Note that I do not claim that Lincoln was a terrible president (there have certainly been many worse presidents). I only question whether the case for his greatness survives rigorous scrutiny, especially when you push beyond the commonly repeated platitudes.

Monday, 20 July 2020

Diversity Has No Intrinsic Value: A World With Fewer Species or Languages Would Not Necessarily Be A Worse One

It is easy to agree that 'diversity' is valuable, but what kind of value is it exactly? 

Take linguistic diversity,  passionately defended by anthropologists and linguists who want to preserve all 6,500 thousand spoken languages from extinction. If you look carefully at their arguments, they are all about the usefulness of languages and not about the value of diversity per se. For example, it is claimed that minority languages contain useful local knowledge about plants, animals, ecosystems and so on which would be lost if those languages died out. Or that minority languages are important for individual self-esteem and community functioning among ethnic minorities, which in turn supports their flourishing and well-being.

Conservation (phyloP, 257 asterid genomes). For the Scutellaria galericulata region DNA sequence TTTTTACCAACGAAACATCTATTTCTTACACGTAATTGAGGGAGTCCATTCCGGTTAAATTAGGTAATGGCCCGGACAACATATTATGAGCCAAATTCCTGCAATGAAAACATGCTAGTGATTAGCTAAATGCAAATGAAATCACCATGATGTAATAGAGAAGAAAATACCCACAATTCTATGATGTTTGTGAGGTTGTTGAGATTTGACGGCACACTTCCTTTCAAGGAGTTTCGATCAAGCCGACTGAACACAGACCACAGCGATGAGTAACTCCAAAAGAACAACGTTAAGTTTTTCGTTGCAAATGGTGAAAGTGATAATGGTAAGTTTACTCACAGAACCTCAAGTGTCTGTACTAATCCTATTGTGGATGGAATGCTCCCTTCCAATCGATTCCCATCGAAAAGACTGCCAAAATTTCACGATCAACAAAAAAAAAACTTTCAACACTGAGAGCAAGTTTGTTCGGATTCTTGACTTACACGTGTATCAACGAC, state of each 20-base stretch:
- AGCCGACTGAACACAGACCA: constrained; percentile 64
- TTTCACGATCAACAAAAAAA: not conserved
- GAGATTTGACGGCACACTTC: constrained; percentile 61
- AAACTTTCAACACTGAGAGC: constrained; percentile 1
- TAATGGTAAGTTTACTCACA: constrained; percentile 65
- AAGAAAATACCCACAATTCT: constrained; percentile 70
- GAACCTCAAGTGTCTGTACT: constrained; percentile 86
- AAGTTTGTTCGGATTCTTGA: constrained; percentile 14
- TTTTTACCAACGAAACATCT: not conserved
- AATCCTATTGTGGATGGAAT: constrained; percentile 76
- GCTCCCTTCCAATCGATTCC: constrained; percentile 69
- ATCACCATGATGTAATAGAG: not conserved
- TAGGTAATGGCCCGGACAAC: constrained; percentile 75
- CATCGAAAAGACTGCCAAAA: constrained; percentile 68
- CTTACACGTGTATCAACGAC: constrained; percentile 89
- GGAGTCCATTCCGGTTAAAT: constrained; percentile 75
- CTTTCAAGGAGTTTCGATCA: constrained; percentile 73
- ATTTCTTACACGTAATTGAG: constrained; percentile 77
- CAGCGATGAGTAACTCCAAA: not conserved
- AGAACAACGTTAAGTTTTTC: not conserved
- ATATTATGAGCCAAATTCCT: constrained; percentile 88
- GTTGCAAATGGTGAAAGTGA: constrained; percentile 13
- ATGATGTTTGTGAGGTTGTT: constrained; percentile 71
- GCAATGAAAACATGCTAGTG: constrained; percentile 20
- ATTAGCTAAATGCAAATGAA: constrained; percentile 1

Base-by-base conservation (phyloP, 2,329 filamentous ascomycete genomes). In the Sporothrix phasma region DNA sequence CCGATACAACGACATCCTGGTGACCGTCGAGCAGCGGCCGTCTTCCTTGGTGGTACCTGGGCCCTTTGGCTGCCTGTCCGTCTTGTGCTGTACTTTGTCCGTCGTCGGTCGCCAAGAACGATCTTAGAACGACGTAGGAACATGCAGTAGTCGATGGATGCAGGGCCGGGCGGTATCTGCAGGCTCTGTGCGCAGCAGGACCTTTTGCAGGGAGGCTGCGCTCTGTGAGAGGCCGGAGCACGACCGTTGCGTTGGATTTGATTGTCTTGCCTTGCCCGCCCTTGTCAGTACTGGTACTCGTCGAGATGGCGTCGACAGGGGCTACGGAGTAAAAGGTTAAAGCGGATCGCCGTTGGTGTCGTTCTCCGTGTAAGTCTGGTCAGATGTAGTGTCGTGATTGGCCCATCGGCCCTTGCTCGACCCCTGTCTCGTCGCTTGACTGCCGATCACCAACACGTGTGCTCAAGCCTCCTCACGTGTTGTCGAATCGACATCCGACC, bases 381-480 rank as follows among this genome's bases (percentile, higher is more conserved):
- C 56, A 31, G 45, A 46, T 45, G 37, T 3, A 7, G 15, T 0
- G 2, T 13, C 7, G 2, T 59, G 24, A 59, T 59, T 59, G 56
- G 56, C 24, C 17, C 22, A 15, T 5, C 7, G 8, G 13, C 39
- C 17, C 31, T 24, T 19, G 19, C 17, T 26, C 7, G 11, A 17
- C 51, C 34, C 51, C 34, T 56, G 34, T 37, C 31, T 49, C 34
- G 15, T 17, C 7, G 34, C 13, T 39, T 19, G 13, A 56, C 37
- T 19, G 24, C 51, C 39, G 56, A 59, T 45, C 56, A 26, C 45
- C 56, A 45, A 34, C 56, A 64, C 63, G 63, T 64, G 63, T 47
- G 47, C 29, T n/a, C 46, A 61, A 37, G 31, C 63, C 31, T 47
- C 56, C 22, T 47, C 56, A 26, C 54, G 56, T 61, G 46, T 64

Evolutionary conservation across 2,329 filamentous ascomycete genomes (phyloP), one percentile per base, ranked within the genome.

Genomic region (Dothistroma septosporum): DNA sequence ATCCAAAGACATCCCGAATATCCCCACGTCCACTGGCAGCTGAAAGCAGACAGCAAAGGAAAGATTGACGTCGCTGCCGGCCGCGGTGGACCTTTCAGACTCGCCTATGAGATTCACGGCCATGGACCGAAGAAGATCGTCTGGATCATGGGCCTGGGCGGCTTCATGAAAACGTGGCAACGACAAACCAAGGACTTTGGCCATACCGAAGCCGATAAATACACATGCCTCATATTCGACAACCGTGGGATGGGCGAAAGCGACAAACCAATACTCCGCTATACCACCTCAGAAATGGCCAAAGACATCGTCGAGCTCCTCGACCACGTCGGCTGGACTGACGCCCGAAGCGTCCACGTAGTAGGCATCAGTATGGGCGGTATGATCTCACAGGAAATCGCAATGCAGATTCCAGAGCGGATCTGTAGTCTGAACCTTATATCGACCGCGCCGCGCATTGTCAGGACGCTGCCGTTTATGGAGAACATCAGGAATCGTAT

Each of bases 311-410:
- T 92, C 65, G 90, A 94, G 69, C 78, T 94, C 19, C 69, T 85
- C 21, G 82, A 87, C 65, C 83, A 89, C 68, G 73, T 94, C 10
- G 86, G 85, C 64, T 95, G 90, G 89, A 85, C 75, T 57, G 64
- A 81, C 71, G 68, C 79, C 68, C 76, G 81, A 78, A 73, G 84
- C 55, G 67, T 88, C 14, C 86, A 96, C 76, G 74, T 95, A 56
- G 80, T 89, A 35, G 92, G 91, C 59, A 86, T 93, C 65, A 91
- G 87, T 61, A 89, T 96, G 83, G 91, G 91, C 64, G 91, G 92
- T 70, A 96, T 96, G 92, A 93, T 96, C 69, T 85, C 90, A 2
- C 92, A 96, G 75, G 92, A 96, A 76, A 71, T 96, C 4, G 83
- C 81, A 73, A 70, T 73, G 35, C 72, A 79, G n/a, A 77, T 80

However, if the value of diversity lies in what it does for us rather than what it is in itself, then whether and how far diversity is valuable (or even disvaluable) turns out to depend on the context. Diversity has no value in its own right; it is merely one tool among others that we may use to achieve things that do matter. For example, if we are worried that important botanical knowledge achieved over many generations may be lost as the last people to speak the language that encodes it die off, then it makes sense to send academic botanists to collect that knowledge and publish it in a universally accessible scientific database.  But it makes little sense to try to preserve that knowledge by somehow getting more children to learn the language and then continue living in the same precarious relationship to the natural ecosystem in which that specific knowledge would be needed and communicated. That confuses the substrate with the information it contains. It would be like trying to preserve knowledge of Euclidean geometry by teaching everyone ancient Greek.